CentOS 8 how to convert to a bootable mdadm RAID software array

The cool thing here is that we only need 1 drive to make a RAID 10 or RAID 1 array, we just tell the Linux mdadm utility that the other drive is "missing" and we can then add our original drive to the array after booting into our new RAID array.

Step#1 Install tools we need


yum -y install mdadm rsync


Step #2 Create your partitions on the drive that will be our RAID array

Here I assume it is /dev/sdb

fdisk /dev/sdb

#I find that mdadm works fine with the default partition type Linux although the fd flag will make them easier to find (fd means Software RAID)

/dev/sdb1 (md0) = Partition #1=/boot size=1G
/dev/sdb2 (md1) = Partition #2=swap size=30G (or whatever is suitable for your RAM and disk space)
/dev/sdb3 (md2) = Partition #3=/ size = the remainder of the disk (unless you have other plans/requirements).

Step #3 - Make our RAID arrays

To make sure your RAID array is bootable we need to ALWAYS make our md0 or /boot this way.

#md0 /boot
#we use level = 1 and metadata=0.90 to ensure /boot is readable by grub otherwise boot will fail
mdadm --create /dev/md0 --level 1 --raid-devices 2 /dev/sdb1 missing --metadata=0.90

#md1 swap
mdadm --create /dev/md1 --level 10 --raid-devices 2 /dev/sdb2 missing

#md2 /
mdadm --create /dev/md2 --level 10 --raid-devices 2 /dev/sdb3 missing

Notice that we specified the second drive as "missing". We will re-add it after we are all done and have rebooted into our RAID array.  Still, with the degraded array and only a single drive you can convert a live system into RAID without reinstalling anything.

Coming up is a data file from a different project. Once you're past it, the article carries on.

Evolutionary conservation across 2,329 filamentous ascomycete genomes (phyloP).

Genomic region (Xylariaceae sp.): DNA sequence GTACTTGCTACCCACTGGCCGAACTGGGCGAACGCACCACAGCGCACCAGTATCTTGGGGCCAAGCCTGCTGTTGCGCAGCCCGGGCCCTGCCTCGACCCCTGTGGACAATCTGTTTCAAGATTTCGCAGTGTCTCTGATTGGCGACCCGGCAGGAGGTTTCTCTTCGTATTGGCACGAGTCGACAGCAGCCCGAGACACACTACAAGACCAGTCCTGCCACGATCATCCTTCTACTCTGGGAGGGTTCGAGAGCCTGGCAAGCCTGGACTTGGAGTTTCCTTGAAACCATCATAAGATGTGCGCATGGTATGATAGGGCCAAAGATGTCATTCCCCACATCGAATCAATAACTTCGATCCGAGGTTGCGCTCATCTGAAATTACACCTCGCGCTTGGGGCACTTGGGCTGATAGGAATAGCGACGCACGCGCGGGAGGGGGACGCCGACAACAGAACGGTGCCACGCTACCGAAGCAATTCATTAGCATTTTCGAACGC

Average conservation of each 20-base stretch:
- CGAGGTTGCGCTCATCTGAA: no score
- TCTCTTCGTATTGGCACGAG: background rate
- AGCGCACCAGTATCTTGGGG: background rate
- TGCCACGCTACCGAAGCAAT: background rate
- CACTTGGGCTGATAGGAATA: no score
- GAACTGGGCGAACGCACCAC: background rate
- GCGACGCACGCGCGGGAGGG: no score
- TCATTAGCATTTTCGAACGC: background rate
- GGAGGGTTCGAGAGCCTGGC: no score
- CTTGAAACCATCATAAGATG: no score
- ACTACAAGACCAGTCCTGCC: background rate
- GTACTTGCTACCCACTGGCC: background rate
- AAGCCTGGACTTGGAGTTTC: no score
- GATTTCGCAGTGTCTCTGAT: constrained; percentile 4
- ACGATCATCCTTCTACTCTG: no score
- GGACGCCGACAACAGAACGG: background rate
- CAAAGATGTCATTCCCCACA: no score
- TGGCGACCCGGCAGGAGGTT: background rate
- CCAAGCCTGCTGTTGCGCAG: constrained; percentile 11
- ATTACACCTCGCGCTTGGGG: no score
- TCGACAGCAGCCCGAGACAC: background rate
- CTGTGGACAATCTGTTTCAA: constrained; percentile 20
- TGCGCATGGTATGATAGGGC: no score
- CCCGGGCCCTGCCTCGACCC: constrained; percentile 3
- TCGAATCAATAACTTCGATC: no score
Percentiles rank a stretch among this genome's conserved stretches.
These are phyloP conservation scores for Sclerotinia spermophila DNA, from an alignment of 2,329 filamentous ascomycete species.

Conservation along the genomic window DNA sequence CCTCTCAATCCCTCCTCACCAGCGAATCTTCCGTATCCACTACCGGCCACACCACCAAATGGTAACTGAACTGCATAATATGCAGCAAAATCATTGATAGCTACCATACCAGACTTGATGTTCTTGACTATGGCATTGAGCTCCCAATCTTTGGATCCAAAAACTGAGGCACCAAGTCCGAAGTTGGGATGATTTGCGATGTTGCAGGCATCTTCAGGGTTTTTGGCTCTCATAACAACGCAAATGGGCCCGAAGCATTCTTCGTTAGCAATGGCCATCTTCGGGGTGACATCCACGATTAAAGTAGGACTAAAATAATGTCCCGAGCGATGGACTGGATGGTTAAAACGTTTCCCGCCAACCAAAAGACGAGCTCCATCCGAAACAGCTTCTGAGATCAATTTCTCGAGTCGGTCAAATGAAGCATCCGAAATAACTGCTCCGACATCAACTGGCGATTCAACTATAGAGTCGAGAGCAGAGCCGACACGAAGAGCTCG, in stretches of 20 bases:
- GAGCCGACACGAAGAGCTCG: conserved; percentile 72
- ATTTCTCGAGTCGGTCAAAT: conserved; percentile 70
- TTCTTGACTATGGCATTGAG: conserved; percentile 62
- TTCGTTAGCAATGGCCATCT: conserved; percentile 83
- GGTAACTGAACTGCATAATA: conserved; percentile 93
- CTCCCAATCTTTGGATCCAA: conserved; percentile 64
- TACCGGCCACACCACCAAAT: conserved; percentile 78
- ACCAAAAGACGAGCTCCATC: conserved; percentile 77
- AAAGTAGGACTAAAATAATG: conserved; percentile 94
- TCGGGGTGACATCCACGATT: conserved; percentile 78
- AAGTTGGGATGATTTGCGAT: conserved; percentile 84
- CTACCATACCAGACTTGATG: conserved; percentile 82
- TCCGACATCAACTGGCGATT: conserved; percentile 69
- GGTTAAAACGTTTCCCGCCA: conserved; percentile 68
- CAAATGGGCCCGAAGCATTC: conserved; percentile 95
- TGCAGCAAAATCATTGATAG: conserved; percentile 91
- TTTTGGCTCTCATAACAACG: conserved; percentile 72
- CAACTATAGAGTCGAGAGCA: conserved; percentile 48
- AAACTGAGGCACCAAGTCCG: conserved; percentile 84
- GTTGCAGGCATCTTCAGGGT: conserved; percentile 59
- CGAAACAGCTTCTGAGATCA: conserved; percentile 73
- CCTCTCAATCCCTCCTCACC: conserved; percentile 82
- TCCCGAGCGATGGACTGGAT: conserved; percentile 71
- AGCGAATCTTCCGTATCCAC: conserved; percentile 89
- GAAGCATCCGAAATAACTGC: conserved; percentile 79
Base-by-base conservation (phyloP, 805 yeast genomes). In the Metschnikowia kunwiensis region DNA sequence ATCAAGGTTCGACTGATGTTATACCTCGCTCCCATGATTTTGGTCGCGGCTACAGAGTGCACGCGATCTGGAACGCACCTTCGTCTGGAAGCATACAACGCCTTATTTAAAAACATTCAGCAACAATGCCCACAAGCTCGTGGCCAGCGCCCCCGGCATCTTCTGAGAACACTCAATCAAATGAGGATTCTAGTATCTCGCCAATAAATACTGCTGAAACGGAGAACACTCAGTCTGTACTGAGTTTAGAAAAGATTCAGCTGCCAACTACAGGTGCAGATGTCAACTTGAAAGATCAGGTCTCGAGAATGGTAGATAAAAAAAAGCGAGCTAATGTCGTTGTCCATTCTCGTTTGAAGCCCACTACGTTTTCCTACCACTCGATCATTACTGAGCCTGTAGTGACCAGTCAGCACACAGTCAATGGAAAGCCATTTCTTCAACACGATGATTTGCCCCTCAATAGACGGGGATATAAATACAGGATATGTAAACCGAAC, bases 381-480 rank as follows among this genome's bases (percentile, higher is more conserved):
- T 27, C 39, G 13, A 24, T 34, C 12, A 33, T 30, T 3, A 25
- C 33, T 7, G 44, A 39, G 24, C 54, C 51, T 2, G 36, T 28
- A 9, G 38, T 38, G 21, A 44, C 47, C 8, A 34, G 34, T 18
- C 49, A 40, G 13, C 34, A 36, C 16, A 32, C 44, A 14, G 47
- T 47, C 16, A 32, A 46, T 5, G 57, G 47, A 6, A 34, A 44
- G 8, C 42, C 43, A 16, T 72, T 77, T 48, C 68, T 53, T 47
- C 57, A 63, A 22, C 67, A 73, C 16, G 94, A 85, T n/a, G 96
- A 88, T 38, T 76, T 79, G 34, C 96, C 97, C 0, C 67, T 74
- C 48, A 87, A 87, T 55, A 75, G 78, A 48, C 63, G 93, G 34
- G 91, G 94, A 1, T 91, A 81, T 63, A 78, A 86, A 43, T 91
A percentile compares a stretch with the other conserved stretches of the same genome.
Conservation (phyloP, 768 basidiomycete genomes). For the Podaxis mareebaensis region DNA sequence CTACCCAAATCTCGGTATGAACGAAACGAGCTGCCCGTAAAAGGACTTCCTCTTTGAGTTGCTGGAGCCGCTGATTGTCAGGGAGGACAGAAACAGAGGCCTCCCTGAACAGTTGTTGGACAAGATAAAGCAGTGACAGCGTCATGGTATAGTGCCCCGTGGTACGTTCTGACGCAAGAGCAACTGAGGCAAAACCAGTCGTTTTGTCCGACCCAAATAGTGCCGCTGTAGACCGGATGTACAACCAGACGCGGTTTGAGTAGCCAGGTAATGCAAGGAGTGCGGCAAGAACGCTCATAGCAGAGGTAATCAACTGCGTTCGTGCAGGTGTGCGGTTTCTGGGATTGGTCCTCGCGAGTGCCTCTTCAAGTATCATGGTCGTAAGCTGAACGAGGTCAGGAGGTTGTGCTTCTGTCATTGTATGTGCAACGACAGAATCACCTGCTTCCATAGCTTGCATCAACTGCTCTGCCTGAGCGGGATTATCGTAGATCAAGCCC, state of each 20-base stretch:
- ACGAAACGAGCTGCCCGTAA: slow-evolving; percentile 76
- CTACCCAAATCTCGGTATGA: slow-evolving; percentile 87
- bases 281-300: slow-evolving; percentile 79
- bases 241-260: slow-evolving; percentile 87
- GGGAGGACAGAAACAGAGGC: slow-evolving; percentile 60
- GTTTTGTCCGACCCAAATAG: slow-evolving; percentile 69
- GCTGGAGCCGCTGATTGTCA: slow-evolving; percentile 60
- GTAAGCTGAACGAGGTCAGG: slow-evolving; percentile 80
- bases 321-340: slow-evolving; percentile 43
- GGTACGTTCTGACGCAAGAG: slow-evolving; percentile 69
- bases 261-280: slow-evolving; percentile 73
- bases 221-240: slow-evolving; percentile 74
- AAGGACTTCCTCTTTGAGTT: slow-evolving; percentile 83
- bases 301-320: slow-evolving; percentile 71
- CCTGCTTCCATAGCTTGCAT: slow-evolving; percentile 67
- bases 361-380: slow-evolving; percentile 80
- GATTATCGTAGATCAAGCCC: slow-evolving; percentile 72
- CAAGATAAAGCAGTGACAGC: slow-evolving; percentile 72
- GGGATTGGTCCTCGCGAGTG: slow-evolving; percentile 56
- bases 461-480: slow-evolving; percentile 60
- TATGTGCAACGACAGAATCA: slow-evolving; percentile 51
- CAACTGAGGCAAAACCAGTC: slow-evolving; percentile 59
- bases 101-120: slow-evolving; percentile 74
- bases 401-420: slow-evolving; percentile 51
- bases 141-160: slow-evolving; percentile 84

Step #4 - Make filesystems on RAID arrays


mkfs.ext4 /dev/md0

mkswap /dev/md1

mkfs.ext4 /dev/md2


Step #5 - Mount and stage our current system into new mdadm RAID arrays


We will use /mnt/md2 as out staging point but it could be anything technically.

#make our staging point
mkdir /mnt/md2


# mount our root into our staging point
mount /dev/md2 /mnt/md2

#we need to make our boot inside our staging point before we copy things over
mkdir /mnt/md2/boot

# mount our boot into our staging point
mount /dev/md0 /mnt/md2/boot

Step #6 - Copy our current environment to our new RAID


#we exclude /mnt/so we don't double copy what is in /mnt including our staging environment
# we also exclude the contents of proc, sys because it slows things down and proc and sys will be populated once our new array environment actually gets booted from
rsync -Phaz --exclude=/mnt/* --exclude=/sys/* --exclude=/proc/* / /mnt/md2

Step #7 - chroot into and configure our new environment

Here is how we chroot properly:
#remember I assume your staging point ins in /mnt/md2 change that part if yours is different
for mount in dev sys proc; do
 mount -o bind /$mount /mnt/md2/$mount
done

#now let's chroot

chroot /mnt/md2

Step #8 - Disable SELinux

#1 Let's disable selinux it causes lots of problems and if you don't update the selinux attributes you will not be able to login after you boot!
#you would get this error "Failed to create session: Start job for unit user@0.service failed with 'failed'"



sed -i s#SELINUX=enforcing#SELINUX=disabled#  /etc/selinux/config

#double check that /etc/selinux/config has SELINUX=disabled just to be sure

Step #9 - Modify grub default config

#2 Let's fix our default grub config, it will often have references to lvm and other hard coded partitions that we no longer have.  We also have to add "rd.auto" or grub will not assemble and boot from our array

vi /etc/default/grub

Find this line: